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Wednesday, October 24, 2012

LexisNexis Publishes Federal Taxation of Property Transactions

FTPT2On behalf of LexisNexis and the Graduate Tax Series Board of Editors (Ellen Aprill (Loyola-L.A.), Elliott Manning (Miami), Philip Postlewaite (Northwestern) and David Richardson (Florida)), I am delighted to announce the publication of Federal Taxation of Property Transactions (2012), by Elliott Manning (Miami) and David Cameron (Northwestern).

The Graduate Tax Series is the first and only series of course materials designed for use in tax LL.M. programs. Like all books in the Series, Federal Taxation of Property Transactions was designed from the ground-up with the needs of graduate tax faculty and students in mind:

  • More focus on Internal Revenue Code and regulations, less on case law
  • Analysis of complex, practice-oriented problems of increasing sophistication
  • Teacher’s manual with solutions to problems and other guidance
  • On-line access to the comprehensive and current Code and regulations, designed to complement the book

Two significant complications affect the taxation of property transactions. The first complication is the special treatment of capital gains and losses. The second complication arises from the time value of money. This book aims to provide students with an appreciation for these two significant complexities through the descriptive materials and problems presented.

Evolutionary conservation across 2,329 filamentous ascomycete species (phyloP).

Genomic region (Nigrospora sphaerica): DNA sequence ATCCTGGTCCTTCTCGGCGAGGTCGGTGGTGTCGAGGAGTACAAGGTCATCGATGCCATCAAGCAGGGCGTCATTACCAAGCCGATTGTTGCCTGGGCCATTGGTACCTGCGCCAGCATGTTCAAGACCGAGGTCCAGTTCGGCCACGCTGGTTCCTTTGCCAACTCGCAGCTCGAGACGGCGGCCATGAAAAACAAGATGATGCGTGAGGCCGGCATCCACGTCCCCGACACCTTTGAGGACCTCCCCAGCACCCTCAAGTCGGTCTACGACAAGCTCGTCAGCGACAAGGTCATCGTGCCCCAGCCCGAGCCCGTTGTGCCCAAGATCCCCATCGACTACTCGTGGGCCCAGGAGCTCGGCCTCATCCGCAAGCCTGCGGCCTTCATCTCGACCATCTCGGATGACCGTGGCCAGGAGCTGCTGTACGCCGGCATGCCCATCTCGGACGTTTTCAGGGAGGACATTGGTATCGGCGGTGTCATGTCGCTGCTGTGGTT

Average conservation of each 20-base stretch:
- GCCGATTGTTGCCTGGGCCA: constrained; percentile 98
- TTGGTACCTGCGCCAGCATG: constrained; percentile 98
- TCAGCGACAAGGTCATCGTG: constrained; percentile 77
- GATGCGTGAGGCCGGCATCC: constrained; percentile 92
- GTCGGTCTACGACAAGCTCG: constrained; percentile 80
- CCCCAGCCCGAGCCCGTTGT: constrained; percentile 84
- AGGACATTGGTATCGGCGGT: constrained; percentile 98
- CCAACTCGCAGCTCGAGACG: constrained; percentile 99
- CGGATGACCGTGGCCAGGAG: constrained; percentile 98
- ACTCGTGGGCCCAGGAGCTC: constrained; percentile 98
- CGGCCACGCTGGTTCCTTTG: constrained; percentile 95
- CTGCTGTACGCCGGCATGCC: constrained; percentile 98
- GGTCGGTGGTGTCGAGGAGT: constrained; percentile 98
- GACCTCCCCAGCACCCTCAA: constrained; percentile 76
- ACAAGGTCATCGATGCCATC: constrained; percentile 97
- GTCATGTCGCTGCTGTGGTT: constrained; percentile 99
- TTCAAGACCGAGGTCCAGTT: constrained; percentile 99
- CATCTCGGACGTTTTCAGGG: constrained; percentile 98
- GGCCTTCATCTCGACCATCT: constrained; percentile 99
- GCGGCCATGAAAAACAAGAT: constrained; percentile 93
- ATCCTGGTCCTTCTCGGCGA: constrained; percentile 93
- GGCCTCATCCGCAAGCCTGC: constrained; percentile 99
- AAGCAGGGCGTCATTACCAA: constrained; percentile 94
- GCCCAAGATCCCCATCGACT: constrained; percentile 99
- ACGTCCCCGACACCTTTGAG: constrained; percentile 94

Chapter 1 introduces the concepts of basis and realization that are fundamental to the taxation of all transactions involving property. Chapter 2 follows with the effects of taxing gains and losses from capital assets differently from ordinary gains and losses. Chapter 3 deals with liabilities, which are essentially the opposite of assets or property, so that they can be considered negative property. Chapter 4 covers the rules applicable to the capitalization of costs incurred in the creation or acquisition of property and the recovery of those costs through a variety of expensing, amortization, and depreciation provisions. Chapter 5 covers non-recognition transactions (other than transfers involving partnerships, corporations or trusts) in which gain or loss is not recognized on disposition but is deferred through the mechanism of substituted basis. Chapter 6 deals with deferred compensation issues and other special problems arising in executive compensation arrangement using employer stock or stock options that reflect the lure of capital gain treatment. Chapter 7 covers the complexities that arise from the cliché that property is a bundle of rights, particularly when the ownership and long-term right to possession is divided under a lease or similar arrangement. Finally, Chapter 8 covers a number of special provisions that affect the deductibility of losses, including the wash sales rules, limitations on related party transactions, the at-risk and passive loss rules, and losses arising in certain leasing transactions.

Ten other books in the Series also are available for adoption:

Other information:

http://taxprof.typepad.com/taxprof_blog/2012/10/lexisnexis.html

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